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On World Day, UN announces global initiative to end deaths from dog-transmitted rabies by 2030

Veterinarian vaccinating a street dog.
Veterinarian vaccinating a street dog.

On World Day, UN announces global initiative to end deaths from dog-transmitted rabies by 2030

The largest global anti-rabies initiative to end human deaths from dog-transmitted rabies by 2030 was announced, today, World Rabies Day, making it a priority disease for key international organizations and governments, according to the United Nations health agency.

“The plan ensures support to countries in developing national plans, and provides innovative training and education tools across regional rabies networks,” said Dr. Bernadette Abela-Ridder today in a press statement on behalf the United Against Rabies collaboration, consisting of the World Health Organization (WHO), Food and Agriculture Organization of the UN (FAO), World Organisation for Animal Health (OIE), and Global Alliance for Rabies Control (GARC).

The plan Zero by 30: The Strategic Plan centres on a ‘One Health’ approach, addressing the disease in a holistic and cross-sectoral manner while highlighting the important role veterinary, health and educational services play in rabies prevention and control.

“Vaccines are a key component of the global plan and a trigger for national programmes. The United Against Rabies collaboration provides leadership and advocates for resources critical to reaching zero human rabies deaths by 2030,” Dr. Abela-Ridder added.

Rabies – a viral disease that occurs in more than 150 countries and territories – is usually fatal once symptoms appear. Dog-transmitted rabies accounts for about 99 per cent of human rabies cases. It is estimated that 59,000 people die every year from the disease.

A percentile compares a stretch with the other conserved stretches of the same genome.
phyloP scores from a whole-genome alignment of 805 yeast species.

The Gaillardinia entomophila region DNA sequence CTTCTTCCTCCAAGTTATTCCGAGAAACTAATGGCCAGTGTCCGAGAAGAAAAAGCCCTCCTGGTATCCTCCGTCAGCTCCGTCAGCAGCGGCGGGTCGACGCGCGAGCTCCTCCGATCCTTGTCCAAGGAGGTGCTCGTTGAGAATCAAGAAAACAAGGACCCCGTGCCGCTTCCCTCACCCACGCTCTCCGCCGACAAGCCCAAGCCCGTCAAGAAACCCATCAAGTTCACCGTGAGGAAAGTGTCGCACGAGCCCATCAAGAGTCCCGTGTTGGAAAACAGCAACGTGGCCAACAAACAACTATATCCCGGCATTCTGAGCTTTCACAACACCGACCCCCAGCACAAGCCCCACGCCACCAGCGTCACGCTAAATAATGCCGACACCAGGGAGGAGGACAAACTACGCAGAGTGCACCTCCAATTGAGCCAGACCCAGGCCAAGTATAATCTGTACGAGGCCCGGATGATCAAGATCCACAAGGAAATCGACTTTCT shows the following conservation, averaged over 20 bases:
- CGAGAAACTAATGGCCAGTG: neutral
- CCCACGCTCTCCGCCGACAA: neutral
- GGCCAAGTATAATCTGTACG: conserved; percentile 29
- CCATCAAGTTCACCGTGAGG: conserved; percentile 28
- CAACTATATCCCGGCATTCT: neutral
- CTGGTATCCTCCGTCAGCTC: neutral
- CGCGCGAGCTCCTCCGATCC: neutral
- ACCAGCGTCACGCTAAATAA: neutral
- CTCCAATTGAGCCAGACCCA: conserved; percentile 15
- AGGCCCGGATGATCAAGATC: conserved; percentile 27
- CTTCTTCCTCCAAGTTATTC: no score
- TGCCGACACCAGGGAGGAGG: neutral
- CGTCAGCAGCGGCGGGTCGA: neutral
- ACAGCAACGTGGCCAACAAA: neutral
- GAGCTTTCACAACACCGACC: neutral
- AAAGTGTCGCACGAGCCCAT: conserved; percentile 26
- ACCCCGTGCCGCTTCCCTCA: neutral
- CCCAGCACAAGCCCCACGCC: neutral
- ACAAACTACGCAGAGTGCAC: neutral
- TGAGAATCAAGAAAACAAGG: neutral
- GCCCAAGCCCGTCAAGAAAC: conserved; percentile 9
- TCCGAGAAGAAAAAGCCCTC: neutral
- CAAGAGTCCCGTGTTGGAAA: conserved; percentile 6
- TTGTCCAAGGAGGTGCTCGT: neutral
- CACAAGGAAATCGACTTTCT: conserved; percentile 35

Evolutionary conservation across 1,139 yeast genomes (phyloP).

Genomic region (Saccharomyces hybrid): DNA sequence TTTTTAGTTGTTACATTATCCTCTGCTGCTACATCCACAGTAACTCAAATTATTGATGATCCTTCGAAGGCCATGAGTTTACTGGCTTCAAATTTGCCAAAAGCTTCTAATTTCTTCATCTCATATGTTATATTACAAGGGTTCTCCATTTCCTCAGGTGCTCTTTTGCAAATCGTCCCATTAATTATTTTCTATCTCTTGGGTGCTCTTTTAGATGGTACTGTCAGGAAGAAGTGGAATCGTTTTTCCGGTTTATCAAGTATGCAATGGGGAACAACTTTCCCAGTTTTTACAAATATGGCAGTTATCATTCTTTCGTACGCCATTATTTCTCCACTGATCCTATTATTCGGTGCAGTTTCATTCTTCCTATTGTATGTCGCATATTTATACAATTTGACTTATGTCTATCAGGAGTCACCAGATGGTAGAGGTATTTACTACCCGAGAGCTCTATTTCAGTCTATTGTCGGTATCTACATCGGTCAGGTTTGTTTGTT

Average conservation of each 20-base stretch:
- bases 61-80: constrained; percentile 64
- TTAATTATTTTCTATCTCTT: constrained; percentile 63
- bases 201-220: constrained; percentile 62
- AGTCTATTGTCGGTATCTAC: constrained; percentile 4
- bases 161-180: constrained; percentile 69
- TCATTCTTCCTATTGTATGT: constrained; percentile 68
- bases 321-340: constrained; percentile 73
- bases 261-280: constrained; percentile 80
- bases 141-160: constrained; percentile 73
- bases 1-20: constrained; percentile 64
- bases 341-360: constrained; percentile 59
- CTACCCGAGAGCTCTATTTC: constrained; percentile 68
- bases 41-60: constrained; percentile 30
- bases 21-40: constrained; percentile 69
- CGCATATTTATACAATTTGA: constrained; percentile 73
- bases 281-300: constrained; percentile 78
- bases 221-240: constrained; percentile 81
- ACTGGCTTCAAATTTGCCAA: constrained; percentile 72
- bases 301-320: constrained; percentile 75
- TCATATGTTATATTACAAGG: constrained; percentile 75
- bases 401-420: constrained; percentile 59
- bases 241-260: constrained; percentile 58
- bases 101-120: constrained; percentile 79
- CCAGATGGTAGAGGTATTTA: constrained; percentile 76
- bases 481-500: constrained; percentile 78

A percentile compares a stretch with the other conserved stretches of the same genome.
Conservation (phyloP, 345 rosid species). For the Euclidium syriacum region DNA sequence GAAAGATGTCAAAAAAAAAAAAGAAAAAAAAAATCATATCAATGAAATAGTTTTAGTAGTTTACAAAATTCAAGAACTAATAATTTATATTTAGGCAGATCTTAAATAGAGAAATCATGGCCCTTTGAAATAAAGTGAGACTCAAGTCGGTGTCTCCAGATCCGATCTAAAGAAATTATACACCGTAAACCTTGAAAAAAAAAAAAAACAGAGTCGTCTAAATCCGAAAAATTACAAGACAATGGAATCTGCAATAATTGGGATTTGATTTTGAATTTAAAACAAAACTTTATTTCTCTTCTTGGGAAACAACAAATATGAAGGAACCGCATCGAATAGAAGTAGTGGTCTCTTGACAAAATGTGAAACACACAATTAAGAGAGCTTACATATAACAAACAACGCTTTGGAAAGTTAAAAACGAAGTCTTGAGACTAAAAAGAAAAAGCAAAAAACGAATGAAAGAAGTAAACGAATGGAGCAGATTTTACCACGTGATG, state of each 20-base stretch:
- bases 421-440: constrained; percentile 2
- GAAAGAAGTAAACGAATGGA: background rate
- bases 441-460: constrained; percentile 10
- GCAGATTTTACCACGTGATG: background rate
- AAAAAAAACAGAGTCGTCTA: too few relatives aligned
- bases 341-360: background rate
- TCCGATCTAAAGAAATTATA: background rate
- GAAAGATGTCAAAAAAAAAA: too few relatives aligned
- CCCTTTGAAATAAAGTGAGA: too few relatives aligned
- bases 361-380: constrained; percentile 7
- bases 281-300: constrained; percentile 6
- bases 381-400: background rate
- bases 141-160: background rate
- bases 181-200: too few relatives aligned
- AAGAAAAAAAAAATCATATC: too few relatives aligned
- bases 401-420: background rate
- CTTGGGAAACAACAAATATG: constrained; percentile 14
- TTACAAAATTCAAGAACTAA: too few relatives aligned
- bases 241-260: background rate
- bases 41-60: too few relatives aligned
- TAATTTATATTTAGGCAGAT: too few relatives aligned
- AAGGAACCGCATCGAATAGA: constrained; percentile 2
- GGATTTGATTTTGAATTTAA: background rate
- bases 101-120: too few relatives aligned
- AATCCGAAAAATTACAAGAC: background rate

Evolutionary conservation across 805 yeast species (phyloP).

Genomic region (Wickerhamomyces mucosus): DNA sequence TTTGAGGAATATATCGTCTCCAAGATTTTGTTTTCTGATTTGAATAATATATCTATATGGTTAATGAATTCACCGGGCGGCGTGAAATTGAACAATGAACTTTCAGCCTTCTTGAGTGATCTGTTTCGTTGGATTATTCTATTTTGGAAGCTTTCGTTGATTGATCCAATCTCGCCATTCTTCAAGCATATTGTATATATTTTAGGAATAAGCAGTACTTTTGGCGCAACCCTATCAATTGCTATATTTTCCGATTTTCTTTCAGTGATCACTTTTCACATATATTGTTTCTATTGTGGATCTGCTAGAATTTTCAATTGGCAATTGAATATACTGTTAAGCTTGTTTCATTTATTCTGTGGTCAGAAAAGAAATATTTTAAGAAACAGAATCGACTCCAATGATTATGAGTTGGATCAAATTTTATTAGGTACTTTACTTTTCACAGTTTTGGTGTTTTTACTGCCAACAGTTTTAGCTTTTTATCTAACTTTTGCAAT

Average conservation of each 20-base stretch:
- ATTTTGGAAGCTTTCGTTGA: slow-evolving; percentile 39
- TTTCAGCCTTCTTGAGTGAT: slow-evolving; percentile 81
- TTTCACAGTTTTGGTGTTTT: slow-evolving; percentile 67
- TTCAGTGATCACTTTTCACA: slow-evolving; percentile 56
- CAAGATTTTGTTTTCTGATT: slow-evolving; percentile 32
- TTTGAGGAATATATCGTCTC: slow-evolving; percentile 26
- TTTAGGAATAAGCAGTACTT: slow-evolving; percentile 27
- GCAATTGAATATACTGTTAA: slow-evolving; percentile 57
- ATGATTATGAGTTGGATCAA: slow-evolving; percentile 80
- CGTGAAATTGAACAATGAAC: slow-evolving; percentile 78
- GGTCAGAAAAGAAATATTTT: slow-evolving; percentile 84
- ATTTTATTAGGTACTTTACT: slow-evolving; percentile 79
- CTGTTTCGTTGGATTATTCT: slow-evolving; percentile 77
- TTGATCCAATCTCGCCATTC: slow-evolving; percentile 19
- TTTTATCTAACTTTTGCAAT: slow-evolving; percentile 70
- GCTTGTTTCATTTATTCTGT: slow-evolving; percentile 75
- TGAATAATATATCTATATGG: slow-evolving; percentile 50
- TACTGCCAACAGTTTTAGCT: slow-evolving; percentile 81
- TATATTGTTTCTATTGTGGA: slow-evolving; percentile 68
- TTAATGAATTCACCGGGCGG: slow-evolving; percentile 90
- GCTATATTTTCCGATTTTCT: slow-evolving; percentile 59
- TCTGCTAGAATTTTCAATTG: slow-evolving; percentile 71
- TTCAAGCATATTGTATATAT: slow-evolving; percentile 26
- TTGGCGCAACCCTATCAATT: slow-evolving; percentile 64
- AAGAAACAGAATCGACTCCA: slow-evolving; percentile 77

The statement pointed out that rabies is 100 per cent preventable, saying that the world has the knowledge, technology and vaccines for its elimination.

The alliance aims to prevent and respond to dog-transmitted rabies by improving awareness and education, reducing human rabies risk through expanded dog vaccinations and improving access to healthcare, medicines and vaccines for populations at risk.

VIDEO: Rabies Vaccination can save lives/FAO

Dr. Ren Minghui, WHO Assistant Director-General for HIV/AIDS, Tuberculosis, Malaria and Neglected Tropical Diseases maintained, “Working across sectors to eliminate human rabies aligns with WHO’s mission to leave no one behind by building a better, healthier future for people all over the world.”

The plan will generate and measure impact by implementing proven effective guidelines for rabies control, and encouraging the use of innovative surveillance technologies to monitor progress towards ‘zero by 30.’

“Eliminating human rabies contributes to the goal of providing affordable and equitable health care, while working with partners to prevent the disease in dogs, which is the most frequent source of infection," underscored Dr. Minghui.

The plan will also demonstrate the impact of the United against Rabies collaboration in national, regional, and global rabies elimination programmes to ensure the continued engagement and sustained financing of stakeholders at all levels.

Expressing FAO’s enthusiasm in being part of the development of the initiative, Ren Wang, FAO Assistant Director-General said, “Rural communities suffer the most from this preventable disease. Rabies puts not only their own health and wellbeing at risk, but also that of their animals, which can be a major or sole source of their livelihoods.”

“FAO has been supporting vaccination campaigns and the development of community-based programmes to prevent and eliminate rabies. This new initiative will enhance that work and can play an essential role in FAO’s overall goal to build stronger rural communities,” Mr. Wang stressed.